I decided to try writing an entire post in Dasher just to see how easy it was to use. Dasher is an alternative way to enter text on the computer. It is mainly geared towards use in small devices where a keyboard would take too much space, or for people with a disability which prevents them from using a keyboard. The Dasher program included with Gnome 2.6 consists of a text box at the top showing what you have typed and the Dasher input area at the bottom. Dasher is controlled simply by moving the mouse cursor. Letters appear on the right side of the screen in colored boxes. These boxes are scaled in proportion to the how likely you are to choose them.
Typing in Dasher feels a bit like playing a video game. As you move the mouse, you sort of steer towards the letters you want to type. The boxes containing the letters grow as you move towards them and boxes for following letters appear inside the existing ones. Since Dasher uses a language model to predict the probability of each subsequent letter, the word you intend to type begins to appear on the right side of the screen. This feature seems to work quite well since it doesn't just look for any word that begins with the letters you have typed,but it also considers the context of the sentence you are writing. Dasher even seems to learn as you type. For example, the first time I wrote the word "Dasher" it took a little tricky maneuvering, but the subsequent times it became much easier to type.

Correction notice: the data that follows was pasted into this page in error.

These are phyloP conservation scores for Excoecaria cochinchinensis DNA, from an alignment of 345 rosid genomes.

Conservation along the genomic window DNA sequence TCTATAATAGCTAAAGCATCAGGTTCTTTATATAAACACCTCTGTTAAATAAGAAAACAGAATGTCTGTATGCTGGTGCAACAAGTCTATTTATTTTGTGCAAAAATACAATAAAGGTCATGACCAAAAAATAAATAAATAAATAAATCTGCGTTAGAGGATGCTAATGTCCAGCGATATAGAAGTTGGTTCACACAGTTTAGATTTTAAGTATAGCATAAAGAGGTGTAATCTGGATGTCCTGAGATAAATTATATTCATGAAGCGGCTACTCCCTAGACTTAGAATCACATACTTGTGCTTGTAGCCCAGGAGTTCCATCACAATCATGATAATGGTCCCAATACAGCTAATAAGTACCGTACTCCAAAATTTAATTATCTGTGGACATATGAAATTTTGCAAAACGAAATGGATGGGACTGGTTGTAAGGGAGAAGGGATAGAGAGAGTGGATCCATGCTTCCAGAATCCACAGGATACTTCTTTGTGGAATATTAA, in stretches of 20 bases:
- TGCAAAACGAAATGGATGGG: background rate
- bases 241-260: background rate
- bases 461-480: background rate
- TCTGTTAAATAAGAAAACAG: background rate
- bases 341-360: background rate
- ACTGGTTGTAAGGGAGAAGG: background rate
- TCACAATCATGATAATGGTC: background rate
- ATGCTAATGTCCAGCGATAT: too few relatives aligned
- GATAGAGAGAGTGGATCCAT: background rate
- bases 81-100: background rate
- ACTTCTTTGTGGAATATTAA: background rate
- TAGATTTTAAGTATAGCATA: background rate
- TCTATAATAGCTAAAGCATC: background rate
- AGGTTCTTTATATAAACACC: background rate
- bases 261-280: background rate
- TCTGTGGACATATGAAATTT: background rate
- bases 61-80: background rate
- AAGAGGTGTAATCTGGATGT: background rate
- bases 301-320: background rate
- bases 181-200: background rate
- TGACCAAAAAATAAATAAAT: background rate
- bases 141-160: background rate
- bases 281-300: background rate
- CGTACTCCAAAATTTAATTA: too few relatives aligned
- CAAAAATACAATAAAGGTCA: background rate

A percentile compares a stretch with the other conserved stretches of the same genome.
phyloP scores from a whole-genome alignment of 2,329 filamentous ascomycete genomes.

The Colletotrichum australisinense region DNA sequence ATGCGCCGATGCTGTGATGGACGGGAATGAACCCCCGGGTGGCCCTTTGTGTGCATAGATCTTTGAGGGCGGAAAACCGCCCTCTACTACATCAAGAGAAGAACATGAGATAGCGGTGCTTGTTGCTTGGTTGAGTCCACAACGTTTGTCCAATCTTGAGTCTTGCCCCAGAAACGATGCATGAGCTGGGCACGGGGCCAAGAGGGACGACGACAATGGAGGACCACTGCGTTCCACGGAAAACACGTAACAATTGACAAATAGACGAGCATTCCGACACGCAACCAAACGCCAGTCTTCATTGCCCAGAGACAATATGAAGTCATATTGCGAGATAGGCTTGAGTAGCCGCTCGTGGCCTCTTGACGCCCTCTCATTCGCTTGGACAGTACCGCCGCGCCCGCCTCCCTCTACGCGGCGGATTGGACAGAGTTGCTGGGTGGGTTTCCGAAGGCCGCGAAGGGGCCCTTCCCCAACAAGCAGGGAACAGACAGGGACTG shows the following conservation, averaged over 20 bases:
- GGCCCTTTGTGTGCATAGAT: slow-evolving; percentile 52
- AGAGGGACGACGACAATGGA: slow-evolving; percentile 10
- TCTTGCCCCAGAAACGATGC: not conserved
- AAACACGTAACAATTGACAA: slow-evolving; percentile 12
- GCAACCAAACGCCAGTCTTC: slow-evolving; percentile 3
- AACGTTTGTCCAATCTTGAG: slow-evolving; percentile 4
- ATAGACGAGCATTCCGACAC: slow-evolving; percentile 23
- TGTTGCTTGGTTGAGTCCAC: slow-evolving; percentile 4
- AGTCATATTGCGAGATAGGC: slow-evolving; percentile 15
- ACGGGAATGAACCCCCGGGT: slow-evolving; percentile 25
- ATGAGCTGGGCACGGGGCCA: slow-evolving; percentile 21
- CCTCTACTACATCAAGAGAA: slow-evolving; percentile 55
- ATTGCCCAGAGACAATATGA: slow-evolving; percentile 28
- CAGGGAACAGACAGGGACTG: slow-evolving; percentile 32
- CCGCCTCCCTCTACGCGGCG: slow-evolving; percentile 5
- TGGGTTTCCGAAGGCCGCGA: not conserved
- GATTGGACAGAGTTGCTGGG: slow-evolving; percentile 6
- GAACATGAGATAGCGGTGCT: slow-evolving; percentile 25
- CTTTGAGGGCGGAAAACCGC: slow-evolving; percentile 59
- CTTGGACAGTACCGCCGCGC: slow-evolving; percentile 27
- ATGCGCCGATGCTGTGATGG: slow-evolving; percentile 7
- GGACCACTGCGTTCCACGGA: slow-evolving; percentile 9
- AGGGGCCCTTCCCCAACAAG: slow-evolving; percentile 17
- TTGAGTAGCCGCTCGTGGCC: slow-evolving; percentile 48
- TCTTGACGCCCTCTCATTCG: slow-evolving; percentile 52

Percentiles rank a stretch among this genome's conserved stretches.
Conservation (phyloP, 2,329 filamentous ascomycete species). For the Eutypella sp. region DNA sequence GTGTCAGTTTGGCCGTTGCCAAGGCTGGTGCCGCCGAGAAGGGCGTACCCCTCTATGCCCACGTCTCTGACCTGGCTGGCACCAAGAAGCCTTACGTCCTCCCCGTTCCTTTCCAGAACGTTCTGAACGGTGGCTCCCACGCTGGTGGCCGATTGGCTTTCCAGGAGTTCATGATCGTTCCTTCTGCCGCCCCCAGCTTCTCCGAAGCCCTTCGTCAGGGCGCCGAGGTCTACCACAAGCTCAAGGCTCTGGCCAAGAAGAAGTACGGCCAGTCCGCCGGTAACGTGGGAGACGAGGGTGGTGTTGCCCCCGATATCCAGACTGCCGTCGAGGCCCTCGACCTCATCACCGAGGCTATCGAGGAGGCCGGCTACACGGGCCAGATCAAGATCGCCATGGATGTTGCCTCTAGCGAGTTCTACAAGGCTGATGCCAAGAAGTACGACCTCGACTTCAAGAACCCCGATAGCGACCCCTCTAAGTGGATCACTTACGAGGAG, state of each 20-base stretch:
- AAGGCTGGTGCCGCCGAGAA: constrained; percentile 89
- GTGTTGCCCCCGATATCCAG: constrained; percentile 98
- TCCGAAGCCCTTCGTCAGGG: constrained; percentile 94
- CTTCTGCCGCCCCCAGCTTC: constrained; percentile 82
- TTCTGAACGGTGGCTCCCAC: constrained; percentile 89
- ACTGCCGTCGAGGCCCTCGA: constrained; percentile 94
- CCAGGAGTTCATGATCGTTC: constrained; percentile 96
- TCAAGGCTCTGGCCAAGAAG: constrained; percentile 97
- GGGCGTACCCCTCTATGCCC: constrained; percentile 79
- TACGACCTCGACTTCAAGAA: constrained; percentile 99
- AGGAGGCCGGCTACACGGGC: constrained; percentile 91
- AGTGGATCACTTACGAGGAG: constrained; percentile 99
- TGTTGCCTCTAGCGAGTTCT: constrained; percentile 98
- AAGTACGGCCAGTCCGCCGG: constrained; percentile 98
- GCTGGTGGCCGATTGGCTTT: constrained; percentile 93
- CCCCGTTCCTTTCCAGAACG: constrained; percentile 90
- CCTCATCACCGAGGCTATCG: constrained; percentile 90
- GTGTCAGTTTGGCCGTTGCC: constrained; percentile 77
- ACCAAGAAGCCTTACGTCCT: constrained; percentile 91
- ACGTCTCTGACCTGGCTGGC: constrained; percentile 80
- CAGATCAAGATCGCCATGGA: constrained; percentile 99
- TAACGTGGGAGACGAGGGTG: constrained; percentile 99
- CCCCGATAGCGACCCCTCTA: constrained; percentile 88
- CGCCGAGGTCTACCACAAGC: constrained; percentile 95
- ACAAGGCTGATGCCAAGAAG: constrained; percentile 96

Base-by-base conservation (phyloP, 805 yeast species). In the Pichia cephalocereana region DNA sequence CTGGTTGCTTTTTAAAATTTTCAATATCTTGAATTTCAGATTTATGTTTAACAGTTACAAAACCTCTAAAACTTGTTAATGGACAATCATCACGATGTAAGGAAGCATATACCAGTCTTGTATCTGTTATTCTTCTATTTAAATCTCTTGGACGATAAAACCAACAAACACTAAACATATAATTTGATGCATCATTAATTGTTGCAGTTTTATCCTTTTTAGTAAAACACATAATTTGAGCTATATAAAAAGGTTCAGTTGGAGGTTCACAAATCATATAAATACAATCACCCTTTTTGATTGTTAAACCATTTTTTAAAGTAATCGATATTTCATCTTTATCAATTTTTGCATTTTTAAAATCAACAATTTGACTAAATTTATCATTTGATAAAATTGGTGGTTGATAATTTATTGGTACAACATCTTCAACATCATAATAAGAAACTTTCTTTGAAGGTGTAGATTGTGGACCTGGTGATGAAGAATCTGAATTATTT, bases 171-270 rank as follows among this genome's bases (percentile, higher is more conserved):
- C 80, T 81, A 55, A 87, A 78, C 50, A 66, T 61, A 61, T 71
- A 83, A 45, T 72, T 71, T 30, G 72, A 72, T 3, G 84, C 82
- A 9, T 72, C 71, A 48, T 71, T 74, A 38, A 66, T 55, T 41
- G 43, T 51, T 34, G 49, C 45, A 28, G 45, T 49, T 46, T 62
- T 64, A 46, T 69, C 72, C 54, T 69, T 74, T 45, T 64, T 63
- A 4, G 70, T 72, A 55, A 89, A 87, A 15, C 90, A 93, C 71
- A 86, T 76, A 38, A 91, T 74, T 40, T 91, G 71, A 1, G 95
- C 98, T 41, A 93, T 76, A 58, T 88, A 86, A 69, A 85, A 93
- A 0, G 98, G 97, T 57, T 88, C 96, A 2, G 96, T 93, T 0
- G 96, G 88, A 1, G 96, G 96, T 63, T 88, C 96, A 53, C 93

Dasher even helps you spell words since the letters for the correct spelling will appear much larger. However, I don't knowhow quickly Dasher would learn an incorrect spelling that would throw it off in the future. Once you get used to the navigation in Dasher it feels quite natural and you can turn up the speed it moves at to type at a quite reasonable pace.
Of course, Dasher is not without problems. The most frustrating one is that it will freeze up periodically on my computer. I have an Athlon XP 2000+, so it's much faster than the handheld systems the software is supposed to be usable on. I'll have to look into this to see what's going on.
Also, it would be useful to have Dasher operate in a way that it could be used to input text directly into any program. Users can copy text from Dasher into another program, but if text could be input directly into a word processor the user would be able to take advantage of other features such as the real-time spell checking.
I should also note that Dasher includes training text for a variety of languages, so users that don't speak English will be able to take full advantage of the software right away without taking time to train it themselves. I may try training it on Python, or HTML to see how easily it adapts. Although I had never written anything in Dasher before writing this post, I can already type fairly fast in it, but it would probably be quite difficult to code in it since my thoughts don't really tend to flow as linearly when I'm programming and Dasher isn't particularly well suited towards jumping around and editing text. However, I will admit that it was much more fun writing this post in Dasher than it would be typing it out normally. It feels kind of like the computer is reading your mind when you can see the words you were thinking of appear on the screen before you even begin to enter them.